I'll give Sound Editor Pro a try and if it can even cut and save without alteration I'll be delighted.
If not, any suggestions please?

Reply   |   Comment by Iain  –  9 years ago  –  Did you find this comment useful? yes | no (0)
#53

#4. Tomcat - If you're looking for a worthwhile - free - Midi workstation, take a look at Linux MultiMedia Studio http://lmms.sourceforge.net/home.php

#33 JJ - Free Audio Recorder looks like a nifty little (free) program.
Thanks.

If one is serious about audio editing, pony-up for 'pro'-type software :
Sony Soundforge, Adobe Audacity, Reaper http://www.cockos.com/reaper/, ProTools, Steinburg Ccubase, etc. Otherwise, Audacity can't be beat.

Reply   |   Comment by Another Old Guy  –  9 years ago  –  Did you find this comment useful? yes | no (0)
#52

why not try normalization of this program from batch converter?
I've tried mp3 Gain, not completely satisfied....sometimes should leave your songs alone...Amplification is just as good as Wavemax.

Reply   |   Comment by Tony77  –  9 years ago  –  Did you find this comment useful? yes | no (0)
#51

Thanks for your comment 42. I believe I will pass on video editing programs at least for batch processing. I am sure a lot of the songs in my library are marginal to start with and as you so astutely said, would degrade them more. For example I converted some of my old cassetts, 8 track and records to mp3. Sound is good but again volume is not consistant. I cannot find in Itunes any setting for equalization unless it is automatic. Again I really appreciate your taking the time to give me your advise.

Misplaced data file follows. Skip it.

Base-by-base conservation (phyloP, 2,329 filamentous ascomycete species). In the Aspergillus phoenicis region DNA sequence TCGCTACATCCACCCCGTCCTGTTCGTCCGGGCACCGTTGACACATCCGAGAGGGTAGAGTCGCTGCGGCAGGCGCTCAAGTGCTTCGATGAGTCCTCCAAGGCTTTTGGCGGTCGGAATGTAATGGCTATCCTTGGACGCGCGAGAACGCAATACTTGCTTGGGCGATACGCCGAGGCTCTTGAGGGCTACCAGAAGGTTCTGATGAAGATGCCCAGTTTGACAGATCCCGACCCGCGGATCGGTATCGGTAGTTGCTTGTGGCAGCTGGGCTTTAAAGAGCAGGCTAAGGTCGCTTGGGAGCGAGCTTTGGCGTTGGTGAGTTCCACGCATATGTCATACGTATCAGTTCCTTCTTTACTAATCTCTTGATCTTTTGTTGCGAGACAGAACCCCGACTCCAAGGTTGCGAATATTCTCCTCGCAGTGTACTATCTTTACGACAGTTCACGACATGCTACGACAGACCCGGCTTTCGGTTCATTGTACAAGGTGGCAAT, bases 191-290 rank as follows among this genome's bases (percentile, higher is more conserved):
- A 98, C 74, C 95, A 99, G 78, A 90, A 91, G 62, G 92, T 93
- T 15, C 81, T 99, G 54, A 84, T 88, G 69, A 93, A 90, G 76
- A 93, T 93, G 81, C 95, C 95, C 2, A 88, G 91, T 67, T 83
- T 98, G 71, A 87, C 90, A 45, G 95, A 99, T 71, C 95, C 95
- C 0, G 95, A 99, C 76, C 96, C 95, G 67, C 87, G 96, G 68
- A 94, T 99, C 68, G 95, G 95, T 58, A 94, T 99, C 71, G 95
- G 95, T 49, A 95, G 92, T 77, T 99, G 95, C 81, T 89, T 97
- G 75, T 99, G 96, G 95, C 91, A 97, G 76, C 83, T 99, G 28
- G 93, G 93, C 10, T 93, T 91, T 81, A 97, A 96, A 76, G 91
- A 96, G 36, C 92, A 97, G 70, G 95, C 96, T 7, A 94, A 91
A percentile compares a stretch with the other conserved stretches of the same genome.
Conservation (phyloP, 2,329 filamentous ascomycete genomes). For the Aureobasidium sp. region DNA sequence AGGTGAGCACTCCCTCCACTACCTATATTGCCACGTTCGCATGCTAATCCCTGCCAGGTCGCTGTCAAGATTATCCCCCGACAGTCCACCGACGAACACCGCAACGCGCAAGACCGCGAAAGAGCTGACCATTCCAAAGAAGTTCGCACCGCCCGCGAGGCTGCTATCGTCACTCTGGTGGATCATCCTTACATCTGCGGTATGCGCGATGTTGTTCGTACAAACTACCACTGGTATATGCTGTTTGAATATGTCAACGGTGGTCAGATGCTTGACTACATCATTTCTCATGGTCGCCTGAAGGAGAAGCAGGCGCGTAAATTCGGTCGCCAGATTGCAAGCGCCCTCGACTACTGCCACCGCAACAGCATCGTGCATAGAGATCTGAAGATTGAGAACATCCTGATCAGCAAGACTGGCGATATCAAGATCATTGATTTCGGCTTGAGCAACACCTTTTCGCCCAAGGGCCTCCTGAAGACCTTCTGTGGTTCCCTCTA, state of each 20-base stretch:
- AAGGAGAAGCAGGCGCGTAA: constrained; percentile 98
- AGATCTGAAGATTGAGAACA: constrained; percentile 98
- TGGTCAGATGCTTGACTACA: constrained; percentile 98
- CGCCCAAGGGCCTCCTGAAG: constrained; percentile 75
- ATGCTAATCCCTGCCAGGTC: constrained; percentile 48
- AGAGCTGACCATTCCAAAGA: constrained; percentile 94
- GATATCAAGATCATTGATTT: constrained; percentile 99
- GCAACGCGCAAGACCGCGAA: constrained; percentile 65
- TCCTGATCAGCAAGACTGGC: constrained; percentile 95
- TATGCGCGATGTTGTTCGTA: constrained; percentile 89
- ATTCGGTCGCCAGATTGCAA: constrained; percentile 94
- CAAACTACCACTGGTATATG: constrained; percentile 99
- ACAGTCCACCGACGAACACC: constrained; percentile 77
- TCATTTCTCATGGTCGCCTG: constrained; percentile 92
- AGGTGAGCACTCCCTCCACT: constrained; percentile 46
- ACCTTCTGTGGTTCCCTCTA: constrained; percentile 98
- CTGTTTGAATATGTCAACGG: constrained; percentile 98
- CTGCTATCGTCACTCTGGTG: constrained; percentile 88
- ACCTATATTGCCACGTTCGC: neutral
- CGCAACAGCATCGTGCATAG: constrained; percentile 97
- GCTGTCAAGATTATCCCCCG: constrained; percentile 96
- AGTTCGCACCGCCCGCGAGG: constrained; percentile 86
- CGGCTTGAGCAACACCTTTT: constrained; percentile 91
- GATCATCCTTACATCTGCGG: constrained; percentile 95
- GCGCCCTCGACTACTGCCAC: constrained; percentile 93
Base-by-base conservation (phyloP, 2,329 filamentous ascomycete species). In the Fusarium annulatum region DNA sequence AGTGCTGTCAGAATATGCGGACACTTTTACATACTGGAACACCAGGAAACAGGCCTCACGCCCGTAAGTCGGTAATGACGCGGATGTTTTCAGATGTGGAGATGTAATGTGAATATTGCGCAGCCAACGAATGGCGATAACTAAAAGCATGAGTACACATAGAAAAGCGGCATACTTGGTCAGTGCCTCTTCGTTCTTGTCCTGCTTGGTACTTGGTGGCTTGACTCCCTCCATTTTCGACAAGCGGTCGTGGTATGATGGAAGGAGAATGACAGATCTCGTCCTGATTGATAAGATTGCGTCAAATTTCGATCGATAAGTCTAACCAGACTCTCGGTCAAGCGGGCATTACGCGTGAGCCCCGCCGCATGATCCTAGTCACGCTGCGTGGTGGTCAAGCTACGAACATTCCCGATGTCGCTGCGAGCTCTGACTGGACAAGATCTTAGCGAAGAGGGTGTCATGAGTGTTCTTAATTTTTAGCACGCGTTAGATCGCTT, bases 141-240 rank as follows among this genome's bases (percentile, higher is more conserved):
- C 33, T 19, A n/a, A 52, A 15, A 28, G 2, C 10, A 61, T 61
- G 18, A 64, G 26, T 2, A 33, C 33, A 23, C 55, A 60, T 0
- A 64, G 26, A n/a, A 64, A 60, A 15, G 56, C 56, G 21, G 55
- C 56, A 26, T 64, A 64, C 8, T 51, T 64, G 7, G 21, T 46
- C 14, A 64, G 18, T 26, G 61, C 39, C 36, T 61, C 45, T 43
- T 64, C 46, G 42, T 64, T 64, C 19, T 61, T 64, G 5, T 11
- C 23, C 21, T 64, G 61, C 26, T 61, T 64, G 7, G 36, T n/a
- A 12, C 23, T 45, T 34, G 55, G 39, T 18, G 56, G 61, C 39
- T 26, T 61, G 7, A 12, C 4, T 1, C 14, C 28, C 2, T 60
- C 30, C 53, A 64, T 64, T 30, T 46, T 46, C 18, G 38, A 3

Reply   |   Comment by charley  –  9 years ago  –  Did you find this comment useful? yes | no (-2)
#50

4 the developers: using 7/64 The 'Welcome to Sound Editor Pro! pop-up, the lettering (words) are mis-aligned making it difficult to read. Will report more later after use. Thanx

Reply   |   Comment by Z  –  9 years ago  –  Did you find this comment useful? yes | no (0)
#49

Mark #41
Tried “MP3Gain” does just as you say and fast, thanks so much.
Now the mp3 player I bought and filled with songs for my daughter-in-law will be much more listenable in comfort.

Reply   |   Comment by OldScotty  –  9 years ago  –  Did you find this comment useful? yes | no (+1)
#48

Any sound editor requires - 1. Audio cut, copy, paste. 2. Save to any format. 3. Batch conversion utility from any format to any format. 4. Tag editor. 5. Sound Leveling. 6. Remove scratches, hissing etc.
For Above workings, i think Goldwave is the best utility.

Reply   |   Comment by dssabnis  –  9 years ago  –  Did you find this comment useful? yes | no (+1)
#47

Hmm, Got a download called - Sound Editor Deluxe 17.4 MB from gotd - February 7, 2011, different company, same home page! Forgot I had it! Same price as todays offering,
but Sound Editor Pro is only 10.9 MB ! Anybody know if one is better then the other or they the same? GOTD gives so much stuff away, lots excellent, but frequently forget I have!

Reply   |   Comment by Dido  –  9 years ago  –  Did you find this comment useful? yes | no (0)
#46